Why music is good for your baby

Posted on 06 July 2016

why music is good for babies
The benefits of singing and chanting stories and rhymes go far beyond entertainment for your baby or toddler. Although slightly embarrassing (and most likely out of tune), research shows that exposing  young children and babies to music encourages them to smile more, self soothe and generally become less upset. So if this is music to your ears, here are some tips to encourage music appreciation and performance from a young age.
1. Get out your pots and pans, anything that shakes or rattles, embrace the chaos and have a percussive party. Consider also making instruments from objects at home. Shoe boxes, rubber bands, canisters and dried lentils or beans could all contribute to interesting instrumental choices.
2. If you have a child aged 2-5, make a day of it and visit the Baby Proms at Sydney Opera House. The shows are designed to engage and introduce the youngest of audiences to the beauty of live orchestral performance and classical music.
3. Dust off your old guitar, piano or recorder and play music to your toddler. This could form a great bonding experience for you and your baby to learn together.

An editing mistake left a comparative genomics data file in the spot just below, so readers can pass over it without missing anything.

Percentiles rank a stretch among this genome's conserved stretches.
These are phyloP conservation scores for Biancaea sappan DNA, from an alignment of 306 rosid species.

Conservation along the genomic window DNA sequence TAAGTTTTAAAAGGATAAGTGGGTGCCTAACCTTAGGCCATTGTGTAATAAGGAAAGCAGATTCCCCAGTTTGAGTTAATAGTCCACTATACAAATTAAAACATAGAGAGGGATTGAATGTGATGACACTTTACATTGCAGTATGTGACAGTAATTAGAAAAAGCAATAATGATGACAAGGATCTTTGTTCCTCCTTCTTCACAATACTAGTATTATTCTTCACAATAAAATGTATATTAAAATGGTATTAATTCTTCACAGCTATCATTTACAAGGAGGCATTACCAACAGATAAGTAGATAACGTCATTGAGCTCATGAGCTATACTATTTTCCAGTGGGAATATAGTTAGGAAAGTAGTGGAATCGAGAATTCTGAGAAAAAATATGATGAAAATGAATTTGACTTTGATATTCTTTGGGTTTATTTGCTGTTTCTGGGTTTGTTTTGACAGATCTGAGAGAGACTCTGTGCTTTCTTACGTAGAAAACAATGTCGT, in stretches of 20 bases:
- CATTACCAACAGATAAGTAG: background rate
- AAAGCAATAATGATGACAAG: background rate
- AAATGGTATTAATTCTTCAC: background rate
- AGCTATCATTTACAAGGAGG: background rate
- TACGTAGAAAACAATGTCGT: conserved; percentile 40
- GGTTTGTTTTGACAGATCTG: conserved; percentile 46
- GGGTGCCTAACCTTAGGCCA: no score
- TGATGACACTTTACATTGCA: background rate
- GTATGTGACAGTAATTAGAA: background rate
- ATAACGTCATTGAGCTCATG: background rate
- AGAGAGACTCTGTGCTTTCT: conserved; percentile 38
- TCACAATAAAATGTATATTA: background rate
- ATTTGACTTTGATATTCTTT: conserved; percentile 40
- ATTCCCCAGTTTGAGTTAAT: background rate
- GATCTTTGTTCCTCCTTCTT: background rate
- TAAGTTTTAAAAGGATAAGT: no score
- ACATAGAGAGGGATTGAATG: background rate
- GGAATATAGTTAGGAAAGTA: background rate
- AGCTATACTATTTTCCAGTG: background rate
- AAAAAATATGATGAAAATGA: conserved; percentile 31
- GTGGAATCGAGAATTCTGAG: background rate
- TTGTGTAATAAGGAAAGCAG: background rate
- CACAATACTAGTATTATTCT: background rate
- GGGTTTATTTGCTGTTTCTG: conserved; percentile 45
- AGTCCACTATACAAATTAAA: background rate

4. Play music from a variety of sources - African, Celtic, Rock, Classical - expose your baby and allow them to appreciate sounds from different places. 
5. Consider music lessons for children who are particularly interested. Typically from age 3 at the earliest, children can benefit from formal lessons. Let your child's interests guide you in this area. Preschoolers might enjoy a group singing class from an organisation such as Kindermusik, where parent involvement is also encouraged.
Whatever form it takes, ensure that you impart the fun and love of music, dance and beats to your child. 
What other musical ideas do you use with your children? We'd love to know.

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